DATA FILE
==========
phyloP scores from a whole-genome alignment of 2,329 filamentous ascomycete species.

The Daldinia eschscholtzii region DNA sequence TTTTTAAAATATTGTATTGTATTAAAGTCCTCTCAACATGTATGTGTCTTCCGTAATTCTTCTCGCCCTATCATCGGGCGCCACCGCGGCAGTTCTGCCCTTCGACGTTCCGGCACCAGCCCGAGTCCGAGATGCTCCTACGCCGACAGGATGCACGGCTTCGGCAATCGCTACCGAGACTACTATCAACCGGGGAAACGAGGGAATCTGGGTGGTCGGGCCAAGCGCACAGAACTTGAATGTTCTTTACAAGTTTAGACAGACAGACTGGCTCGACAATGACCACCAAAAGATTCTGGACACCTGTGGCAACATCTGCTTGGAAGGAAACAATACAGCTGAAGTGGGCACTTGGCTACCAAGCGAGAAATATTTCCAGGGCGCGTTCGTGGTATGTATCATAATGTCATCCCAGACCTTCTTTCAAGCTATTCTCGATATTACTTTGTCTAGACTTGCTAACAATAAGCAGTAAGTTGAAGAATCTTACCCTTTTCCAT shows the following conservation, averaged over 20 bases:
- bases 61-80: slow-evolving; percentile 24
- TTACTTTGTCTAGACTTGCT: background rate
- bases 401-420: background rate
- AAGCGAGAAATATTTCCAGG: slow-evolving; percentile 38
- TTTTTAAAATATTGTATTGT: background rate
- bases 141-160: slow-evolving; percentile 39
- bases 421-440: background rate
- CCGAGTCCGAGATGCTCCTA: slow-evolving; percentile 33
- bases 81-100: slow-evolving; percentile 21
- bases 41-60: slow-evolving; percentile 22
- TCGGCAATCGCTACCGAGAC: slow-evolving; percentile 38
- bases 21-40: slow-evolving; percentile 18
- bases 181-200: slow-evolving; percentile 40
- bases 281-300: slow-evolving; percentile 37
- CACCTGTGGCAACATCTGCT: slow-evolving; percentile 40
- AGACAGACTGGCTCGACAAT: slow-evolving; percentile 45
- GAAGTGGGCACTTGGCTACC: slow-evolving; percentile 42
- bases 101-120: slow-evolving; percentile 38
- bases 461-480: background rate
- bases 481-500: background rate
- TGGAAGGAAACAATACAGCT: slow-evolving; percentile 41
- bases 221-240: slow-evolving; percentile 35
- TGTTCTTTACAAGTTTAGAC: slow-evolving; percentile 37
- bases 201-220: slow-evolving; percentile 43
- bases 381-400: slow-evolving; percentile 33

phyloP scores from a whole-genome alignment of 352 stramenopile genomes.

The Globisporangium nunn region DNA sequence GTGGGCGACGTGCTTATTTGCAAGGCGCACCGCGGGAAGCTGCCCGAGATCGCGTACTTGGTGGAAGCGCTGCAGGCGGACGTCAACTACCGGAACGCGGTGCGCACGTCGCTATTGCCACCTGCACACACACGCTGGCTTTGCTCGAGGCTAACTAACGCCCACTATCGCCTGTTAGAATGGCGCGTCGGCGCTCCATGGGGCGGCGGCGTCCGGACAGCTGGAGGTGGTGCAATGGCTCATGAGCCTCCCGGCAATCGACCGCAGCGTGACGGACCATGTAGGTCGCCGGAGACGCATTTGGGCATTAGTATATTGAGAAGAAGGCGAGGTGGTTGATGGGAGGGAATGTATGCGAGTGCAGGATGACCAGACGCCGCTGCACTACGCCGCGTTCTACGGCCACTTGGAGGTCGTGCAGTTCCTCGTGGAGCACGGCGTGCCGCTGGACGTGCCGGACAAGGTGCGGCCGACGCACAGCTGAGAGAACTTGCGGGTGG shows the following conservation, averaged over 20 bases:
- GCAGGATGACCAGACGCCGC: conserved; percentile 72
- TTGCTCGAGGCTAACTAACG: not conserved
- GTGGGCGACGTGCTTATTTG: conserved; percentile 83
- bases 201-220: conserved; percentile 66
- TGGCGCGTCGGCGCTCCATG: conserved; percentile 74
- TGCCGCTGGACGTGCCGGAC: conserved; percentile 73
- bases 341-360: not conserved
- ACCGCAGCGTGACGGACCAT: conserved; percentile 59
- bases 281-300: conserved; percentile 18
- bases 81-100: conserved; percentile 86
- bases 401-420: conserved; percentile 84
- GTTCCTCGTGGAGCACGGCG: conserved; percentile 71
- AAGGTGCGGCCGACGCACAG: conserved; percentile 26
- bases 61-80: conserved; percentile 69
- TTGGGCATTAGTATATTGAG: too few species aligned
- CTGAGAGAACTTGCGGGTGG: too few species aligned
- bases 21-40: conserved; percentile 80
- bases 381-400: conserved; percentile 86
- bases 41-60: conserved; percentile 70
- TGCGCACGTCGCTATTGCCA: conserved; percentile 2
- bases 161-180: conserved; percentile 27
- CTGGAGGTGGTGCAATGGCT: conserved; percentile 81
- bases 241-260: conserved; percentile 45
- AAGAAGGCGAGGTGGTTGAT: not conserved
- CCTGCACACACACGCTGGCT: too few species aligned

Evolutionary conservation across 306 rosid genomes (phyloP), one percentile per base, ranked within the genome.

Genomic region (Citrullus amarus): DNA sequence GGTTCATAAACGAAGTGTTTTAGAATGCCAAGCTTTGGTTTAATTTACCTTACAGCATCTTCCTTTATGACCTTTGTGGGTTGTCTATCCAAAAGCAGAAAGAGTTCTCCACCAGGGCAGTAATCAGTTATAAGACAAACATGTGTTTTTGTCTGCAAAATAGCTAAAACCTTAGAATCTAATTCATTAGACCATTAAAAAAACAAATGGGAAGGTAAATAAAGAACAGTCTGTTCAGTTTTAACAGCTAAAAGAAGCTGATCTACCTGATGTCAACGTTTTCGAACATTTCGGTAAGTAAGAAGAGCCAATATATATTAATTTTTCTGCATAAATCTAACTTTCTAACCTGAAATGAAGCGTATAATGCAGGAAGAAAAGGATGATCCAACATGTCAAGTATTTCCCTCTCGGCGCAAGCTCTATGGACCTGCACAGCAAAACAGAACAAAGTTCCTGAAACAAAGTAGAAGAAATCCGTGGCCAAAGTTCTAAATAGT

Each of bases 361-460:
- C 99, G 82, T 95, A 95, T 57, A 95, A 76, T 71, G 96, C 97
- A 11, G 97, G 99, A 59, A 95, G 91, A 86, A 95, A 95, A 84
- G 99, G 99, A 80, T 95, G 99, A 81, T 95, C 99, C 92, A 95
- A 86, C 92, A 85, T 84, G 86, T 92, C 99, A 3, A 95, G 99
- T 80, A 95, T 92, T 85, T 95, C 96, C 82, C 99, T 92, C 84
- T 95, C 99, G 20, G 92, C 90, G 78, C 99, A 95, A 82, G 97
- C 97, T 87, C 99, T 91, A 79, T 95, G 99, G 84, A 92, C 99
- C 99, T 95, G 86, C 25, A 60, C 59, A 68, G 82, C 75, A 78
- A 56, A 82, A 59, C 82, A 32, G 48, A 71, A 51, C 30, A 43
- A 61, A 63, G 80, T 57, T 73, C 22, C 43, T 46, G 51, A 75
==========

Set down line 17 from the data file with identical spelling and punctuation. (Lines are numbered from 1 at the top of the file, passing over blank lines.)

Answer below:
- CACCTGTGGCAACATCTGCT: slow-evolving; percentile 40